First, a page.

Rate this poem:(0.00 / 0 votes)

In the Bay



I
Beyond the hollow sunset, ere a star
Take heart in heaven from eastward, while the west,
Fulfilled of watery resonance and rest,
Is as a port with clouds for harbour bar
To fold the fleet in of the winds from far
That stir no plume now of the bland sea's breast:II
Above the soft sweep of the breathless bay
Southwestward, far past flight of night and day,
Lower than the sunken sunset sinks, and higher
Than dawn can freak the front of heaven with fire,
My thought with eyes and wings made wide makes way
To find the place of souls that I desire.III

If any place for any soul there be,
Disrobed and disentrammelled; if the might
The fire and force that filled with ardent light
The souls whose shadow is half the light we see,
Survive and be suppressed not of the night;
This hour should show what all day hid from me.IV

Night knows not, neither is it shown to day,
By sunlight nor by starlight is it shown,
Nor to the full moon's eye nor footfall known,
Their world's untrodden and unkindled way.
Nor is the breath nor music of it blown
With sounds of winter or with winds of May.V

But here, where light and darkness reconciled
Held earth between them as a weanling child
Between the balanced hands of death and birth,
Even as they held the new-born shape of earth
When first life trembled in her limbs and smiled,
Here hope might think to find what hope were worth.VI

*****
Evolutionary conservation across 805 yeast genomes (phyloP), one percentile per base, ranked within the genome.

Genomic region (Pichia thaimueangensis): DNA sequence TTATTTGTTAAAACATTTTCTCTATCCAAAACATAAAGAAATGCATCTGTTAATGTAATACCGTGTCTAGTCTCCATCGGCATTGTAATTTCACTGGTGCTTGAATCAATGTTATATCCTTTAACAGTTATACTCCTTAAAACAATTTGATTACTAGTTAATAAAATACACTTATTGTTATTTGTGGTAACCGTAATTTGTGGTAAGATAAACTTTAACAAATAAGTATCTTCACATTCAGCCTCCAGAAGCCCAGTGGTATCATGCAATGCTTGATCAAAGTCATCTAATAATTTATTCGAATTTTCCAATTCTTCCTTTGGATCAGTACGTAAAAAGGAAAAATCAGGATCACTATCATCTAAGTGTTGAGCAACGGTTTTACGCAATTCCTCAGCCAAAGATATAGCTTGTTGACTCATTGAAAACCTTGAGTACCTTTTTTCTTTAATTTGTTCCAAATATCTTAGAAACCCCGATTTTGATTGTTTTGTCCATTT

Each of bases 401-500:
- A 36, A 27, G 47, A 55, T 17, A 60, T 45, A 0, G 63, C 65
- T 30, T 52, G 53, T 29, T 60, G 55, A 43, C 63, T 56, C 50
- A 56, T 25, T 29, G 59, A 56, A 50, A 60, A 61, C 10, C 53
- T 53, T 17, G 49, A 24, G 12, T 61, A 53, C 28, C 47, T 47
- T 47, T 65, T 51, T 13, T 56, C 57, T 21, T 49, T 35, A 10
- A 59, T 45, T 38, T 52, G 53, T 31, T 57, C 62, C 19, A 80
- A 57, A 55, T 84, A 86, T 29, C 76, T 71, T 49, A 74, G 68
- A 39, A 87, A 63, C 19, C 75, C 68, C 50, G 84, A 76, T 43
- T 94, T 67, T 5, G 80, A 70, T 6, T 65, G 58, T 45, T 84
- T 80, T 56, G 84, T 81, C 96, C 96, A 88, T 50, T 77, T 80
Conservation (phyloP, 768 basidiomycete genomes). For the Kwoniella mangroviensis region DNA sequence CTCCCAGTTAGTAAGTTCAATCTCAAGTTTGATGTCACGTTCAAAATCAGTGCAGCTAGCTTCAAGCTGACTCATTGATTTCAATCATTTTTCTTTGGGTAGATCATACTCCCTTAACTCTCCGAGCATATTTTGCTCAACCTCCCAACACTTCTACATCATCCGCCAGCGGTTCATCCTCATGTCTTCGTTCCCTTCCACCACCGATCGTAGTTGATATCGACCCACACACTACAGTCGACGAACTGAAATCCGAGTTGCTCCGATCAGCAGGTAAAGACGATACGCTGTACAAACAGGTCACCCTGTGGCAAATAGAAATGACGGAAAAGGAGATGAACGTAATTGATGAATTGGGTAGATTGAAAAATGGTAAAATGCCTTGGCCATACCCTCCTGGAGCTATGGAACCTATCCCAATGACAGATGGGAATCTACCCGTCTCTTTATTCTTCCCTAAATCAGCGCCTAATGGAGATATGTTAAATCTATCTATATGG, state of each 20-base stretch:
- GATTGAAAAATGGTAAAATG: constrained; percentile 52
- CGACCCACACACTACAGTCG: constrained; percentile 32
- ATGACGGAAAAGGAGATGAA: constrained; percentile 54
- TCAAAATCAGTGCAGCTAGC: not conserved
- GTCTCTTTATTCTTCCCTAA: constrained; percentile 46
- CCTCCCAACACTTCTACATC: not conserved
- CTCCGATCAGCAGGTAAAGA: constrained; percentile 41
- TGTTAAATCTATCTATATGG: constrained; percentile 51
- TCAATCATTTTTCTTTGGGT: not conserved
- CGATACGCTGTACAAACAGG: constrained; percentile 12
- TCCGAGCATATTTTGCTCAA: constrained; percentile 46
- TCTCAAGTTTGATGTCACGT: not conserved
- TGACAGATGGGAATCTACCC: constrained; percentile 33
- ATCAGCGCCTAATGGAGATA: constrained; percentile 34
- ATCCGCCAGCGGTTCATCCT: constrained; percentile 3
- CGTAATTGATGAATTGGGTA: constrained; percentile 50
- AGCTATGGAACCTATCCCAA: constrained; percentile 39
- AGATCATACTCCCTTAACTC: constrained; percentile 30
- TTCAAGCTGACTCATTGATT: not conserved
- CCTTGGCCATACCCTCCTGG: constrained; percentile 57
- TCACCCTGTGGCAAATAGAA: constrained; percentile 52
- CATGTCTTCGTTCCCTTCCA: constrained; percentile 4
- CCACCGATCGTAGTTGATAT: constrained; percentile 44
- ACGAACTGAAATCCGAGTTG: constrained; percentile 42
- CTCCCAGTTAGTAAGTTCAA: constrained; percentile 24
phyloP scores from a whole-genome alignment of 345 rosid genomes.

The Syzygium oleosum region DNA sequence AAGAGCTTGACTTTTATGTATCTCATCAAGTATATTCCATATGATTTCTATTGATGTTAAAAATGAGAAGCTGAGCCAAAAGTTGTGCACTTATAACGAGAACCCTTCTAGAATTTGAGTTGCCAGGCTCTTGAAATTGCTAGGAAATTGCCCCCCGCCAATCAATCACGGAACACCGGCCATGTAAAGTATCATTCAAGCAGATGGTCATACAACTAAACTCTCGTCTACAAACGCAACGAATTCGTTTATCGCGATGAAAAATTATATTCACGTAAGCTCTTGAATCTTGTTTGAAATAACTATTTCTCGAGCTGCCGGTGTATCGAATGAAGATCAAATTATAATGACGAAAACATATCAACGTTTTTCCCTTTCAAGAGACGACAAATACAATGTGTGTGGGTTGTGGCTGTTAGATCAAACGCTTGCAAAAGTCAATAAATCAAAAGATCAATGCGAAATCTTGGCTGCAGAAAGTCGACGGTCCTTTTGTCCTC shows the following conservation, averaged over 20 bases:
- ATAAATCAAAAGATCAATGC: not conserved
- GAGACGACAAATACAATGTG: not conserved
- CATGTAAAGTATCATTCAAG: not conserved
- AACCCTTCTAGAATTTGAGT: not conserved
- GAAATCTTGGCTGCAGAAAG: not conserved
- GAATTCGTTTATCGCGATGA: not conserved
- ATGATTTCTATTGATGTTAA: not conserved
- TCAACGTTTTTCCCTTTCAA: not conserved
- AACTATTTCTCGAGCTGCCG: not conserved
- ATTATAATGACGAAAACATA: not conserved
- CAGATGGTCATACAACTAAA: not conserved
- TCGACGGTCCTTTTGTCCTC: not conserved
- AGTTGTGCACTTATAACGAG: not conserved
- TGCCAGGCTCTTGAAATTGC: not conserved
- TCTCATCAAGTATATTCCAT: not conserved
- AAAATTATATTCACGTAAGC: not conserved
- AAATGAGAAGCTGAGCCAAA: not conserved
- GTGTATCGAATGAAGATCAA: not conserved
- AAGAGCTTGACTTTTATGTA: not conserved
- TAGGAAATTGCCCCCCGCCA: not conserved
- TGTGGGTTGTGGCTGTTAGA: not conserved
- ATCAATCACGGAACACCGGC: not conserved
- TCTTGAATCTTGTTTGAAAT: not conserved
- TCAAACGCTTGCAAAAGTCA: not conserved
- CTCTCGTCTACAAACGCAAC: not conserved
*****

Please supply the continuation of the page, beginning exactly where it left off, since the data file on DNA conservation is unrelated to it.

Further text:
Past Hades, past Elysium, past the long
Slow smooth strong lapse of Lethe--past the toil
Wherein all souls are taken as a spoil,
The Stygian web of waters--if your song
Be quenched not, O our brethren, but be strong
As ere ye too shook off our temporal coil;VII

If yet these twain survive your worldly breath,
Joy trampling sorrow, life devouring death,
If perfect life possess your life all through
And like your words your souls be deathless too,
To-night, of all whom night encompasseth,
My soul would commune with one soul of you.VIII

Above the sunset might I see thine eyes
That were above the sundawn in our skies,
Son of the songs of morning,--thine that were
First lights to lighten that rekindling air
Wherethrough men saw the front of England rise
And heard thine loudest of the lyre-notes there--IX

If yet thy fire have not one spark the less,
O Titan, born of her a Titaness,
Across the sunrise and the sunset's mark
Send of thy lyre one sound, thy fire one spark,
To change this face of our unworthiness,
Across this hour dividing light from dark.X

To change this face of our chill time, that hears
No song like thine of all that crowd its ears,
Of all its lights that lighten all day long
Sees none like thy most fleet and fiery sphere's
Outlightening Sirius--in its twilight throng
No thunder and no sunrise like thy song. XI

Hath not the sea-wind swept the sea-line bare
To pave with stainless fire through stainless air
A passage for thine heavenlier feet to tread
Ungrieved of earthly floor-work? hath it spread
No covering splendid as the sun-god's hair
To veil or to reveal thy lordlier head?XII

Hath not the sunset shown across the sea
A way majestical enough for thee?
What hour save this should be thine hour--and mine,
If thou have care of any less divine
Than thine own soul; if thou take thought of me,
Marlowe, as all my soul takes thought of thine?XIII

Before the morn's face as before the sun
The morning star and evening star are one
For all men's lands as England. O, if night